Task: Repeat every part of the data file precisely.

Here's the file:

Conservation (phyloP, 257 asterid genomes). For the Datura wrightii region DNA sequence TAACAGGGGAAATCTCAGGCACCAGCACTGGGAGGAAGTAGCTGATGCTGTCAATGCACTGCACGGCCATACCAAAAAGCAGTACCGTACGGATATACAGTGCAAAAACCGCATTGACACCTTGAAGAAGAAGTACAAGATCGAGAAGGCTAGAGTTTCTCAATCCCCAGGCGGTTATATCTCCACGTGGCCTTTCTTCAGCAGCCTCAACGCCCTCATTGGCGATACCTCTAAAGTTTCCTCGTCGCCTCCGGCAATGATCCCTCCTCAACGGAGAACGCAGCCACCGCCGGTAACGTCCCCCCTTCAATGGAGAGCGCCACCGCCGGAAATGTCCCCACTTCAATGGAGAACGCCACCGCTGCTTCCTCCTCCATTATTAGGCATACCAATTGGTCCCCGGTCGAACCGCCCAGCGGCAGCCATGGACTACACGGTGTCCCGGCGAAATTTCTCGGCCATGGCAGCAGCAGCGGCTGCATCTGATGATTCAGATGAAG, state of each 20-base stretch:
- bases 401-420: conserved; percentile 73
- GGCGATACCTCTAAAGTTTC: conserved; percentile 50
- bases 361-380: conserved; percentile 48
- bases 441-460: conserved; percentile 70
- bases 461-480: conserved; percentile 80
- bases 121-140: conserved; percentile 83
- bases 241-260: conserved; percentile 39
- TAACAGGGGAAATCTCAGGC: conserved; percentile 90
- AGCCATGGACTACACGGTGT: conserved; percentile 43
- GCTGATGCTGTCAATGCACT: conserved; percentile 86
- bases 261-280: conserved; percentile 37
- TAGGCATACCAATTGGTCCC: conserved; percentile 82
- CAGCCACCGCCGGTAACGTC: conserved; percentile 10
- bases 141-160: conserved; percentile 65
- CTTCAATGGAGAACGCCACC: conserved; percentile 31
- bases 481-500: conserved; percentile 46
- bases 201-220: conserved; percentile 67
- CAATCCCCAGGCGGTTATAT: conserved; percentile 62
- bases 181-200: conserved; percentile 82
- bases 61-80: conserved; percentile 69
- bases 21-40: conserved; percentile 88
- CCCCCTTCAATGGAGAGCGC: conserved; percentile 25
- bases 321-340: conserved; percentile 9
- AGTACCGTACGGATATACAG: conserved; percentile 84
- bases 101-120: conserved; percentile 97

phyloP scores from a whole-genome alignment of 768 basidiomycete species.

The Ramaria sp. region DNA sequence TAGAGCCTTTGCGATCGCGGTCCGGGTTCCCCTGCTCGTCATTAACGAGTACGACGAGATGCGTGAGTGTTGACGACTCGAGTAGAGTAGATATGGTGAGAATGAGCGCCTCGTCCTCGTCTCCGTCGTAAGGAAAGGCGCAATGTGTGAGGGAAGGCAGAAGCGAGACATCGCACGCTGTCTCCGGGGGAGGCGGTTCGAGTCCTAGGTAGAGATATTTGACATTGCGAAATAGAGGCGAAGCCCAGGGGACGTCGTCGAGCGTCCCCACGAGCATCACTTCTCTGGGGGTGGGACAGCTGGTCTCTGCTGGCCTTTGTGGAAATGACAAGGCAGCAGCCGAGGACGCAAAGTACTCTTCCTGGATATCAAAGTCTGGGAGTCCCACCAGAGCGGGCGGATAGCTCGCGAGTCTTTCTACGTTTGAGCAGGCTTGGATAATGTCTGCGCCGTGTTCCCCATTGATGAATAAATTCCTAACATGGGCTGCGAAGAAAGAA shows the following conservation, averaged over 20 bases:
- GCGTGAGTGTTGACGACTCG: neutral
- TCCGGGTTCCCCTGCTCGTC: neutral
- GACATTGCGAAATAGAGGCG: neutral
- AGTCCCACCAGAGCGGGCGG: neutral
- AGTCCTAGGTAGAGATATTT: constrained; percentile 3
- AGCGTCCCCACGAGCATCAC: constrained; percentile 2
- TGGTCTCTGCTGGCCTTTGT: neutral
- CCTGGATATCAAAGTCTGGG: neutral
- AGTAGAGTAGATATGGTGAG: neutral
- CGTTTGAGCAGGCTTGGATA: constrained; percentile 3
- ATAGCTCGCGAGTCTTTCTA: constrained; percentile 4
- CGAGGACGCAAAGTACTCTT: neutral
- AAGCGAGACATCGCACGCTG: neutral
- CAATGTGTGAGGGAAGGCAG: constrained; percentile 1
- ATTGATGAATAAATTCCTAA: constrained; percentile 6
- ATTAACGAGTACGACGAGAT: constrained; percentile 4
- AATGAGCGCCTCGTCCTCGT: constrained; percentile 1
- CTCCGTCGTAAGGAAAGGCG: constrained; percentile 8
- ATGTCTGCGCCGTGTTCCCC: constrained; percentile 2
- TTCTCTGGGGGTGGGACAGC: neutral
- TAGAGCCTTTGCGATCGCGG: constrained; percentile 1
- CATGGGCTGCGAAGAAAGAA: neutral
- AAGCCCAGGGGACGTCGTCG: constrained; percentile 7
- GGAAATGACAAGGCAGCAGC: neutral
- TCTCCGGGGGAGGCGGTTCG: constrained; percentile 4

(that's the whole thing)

Conservation (phyloP, 257 asterid genomes). For the Datura wrightii region DNA sequence TAACAGGGGAAATCTCAGGCACCAGCACTGGGAGGAAGTAGCTGATGCTGTCAATGCACTGCACGGCCATACCAAAAAGCAGTACCGTACGGATATACAGTGCAAAAACCGCATTGACACCTTGAAGAAGAAGTACAAGATCGAGAAGGCTAGAGTTTCTCAATCCCCAGGCGGTTATATCTCCACGTGGCCTTTCTTCAGCAGCCTCAACGCCCTCATTGGCGATACCTCTAAAGTTTCCTCGTCGCCTCCGGCAATGATCCCTCCTCAACGGAGAACGCAGCCACCGCCGGTAACGTCCCCCCTTCAATGGAGAGCGCCACCGCCGGAAATGTCCCCACTTCAATGGAGAACGCCACCGCTGCTTCCTCCTCCATTATTAGGCATACCAATTGGTCCCCGGTCGAACCGCCCAGCGGCAGCCATGGACTACACGGTGTCCCGGCGAAATTTCTCGGCCATGGCAGCAGCAGCGGCTGCATCTGATGATTCAGATGAAG, state of each 20-base stretch:
- bases 401-420: conserved; percentile 73
- GGCGATACCTCTAAAGTTTC: conserved; percentile 50
- bases 361-380: conserved; percentile 48
- bases 441-460: conserved; percentile 70
- bases 461-480: conserved; percentile 80
- bases 121-140: conserved; percentile 83
- bases 241-260: conserved; percentile 39
- TAACAGGGGAAATCTCAGGC: conserved; percentile 90
- AGCCATGGACTACACGGTGT: conserved; percentile 43
- GCTGATGCTGTCAATGCACT: conserved; percentile 86
- bases 261-280: conserved; percentile 37
- TAGGCATACCAATTGGTCCC: conserved; percentile 82
- CAGCCACCGCCGGTAACGTC: conserved; percentile 10
- bases 141-160: conserved; percentile 65
- CTTCAATGGAGAACGCCACC: conserved; percentile 31
- bases 481-500: conserved; percentile 46
- bases 201-220: conserved; percentile 67
- CAATCCCCAGGCGGTTATAT: conserved; percentile 62
- bases 181-200: conserved; percentile 82
- bases 61-80: conserved; percentile 69
- bases 21-40: conserved; percentile 88
- CCCCCTTCAATGGAGAGCGC: conserved; percentile 25
- bases 321-340: conserved; percentile 9
- AGTACCGTACGGATATACAG: conserved; percentile 84
- bases 101-120: conserved; percentile 97

phyloP scores from a whole-genome alignment of 768 basidiomycete species.

The Ramaria sp. region DNA sequence TAGAGCCTTTGCGATCGCGGTCCGGGTTCCCCTGCTCGTCATTAACGAGTACGACGAGATGCGTGAGTGTTGACGACTCGAGTAGAGTAGATATGGTGAGAATGAGCGCCTCGTCCTCGTCTCCGTCGTAAGGAAAGGCGCAATGTGTGAGGGAAGGCAGAAGCGAGACATCGCACGCTGTCTCCGGGGGAGGCGGTTCGAGTCCTAGGTAGAGATATTTGACATTGCGAAATAGAGGCGAAGCCCAGGGGACGTCGTCGAGCGTCCCCACGAGCATCACTTCTCTGGGGGTGGGACAGCTGGTCTCTGCTGGCCTTTGTGGAAATGACAAGGCAGCAGCCGAGGACGCAAAGTACTCTTCCTGGATATCAAAGTCTGGGAGTCCCACCAGAGCGGGCGGATAGCTCGCGAGTCTTTCTACGTTTGAGCAGGCTTGGATAATGTCTGCGCCGTGTTCCCCATTGATGAATAAATTCCTAACATGGGCTGCGAAGAAAGAA shows the following conservation, averaged over 20 bases:
- GCGTGAGTGTTGACGACTCG: neutral
- TCCGGGTTCCCCTGCTCGTC: neutral
- GACATTGCGAAATAGAGGCG: neutral
- AGTCCCACCAGAGCGGGCGG: neutral
- AGTCCTAGGTAGAGATATTT: constrained; percentile 3
- AGCGTCCCCACGAGCATCAC: constrained; percentile 2
- TGGTCTCTGCTGGCCTTTGT: neutral
- CCTGGATATCAAAGTCTGGG: neutral
- AGTAGAGTAGATATGGTGAG: neutral
- CGTTTGAGCAGGCTTGGATA: constrained; percentile 3
- ATAGCTCGCGAGTCTTTCTA: constrained; percentile 4
- CGAGGACGCAAAGTACTCTT: neutral
- AAGCGAGACATCGCACGCTG: neutral
- CAATGTGTGAGGGAAGGCAG: constrained; percentile 1
- ATTGATGAATAAATTCCTAA: constrained; percentile 6
- ATTAACGAGTACGACGAGAT: constrained; percentile 4
- AATGAGCGCCTCGTCCTCGT: constrained; percentile 1
- CTCCGTCGTAAGGAAAGGCG: constrained; percentile 8
- ATGTCTGCGCCGTGTTCCCC: constrained; percentile 2
- TTCTCTGGGGGTGGGACAGC: neutral
- TAGAGCCTTTGCGATCGCGG: constrained; percentile 1
- CATGGGCTGCGAAGAAAGAA: neutral
- AAGCCCAGGGGACGTCGTCG: constrained; percentile 7
- GGAAATGACAAGGCAGCAGC: neutral
- TCTCCGGGGGAGGCGGTTCG: constrained; percentile 4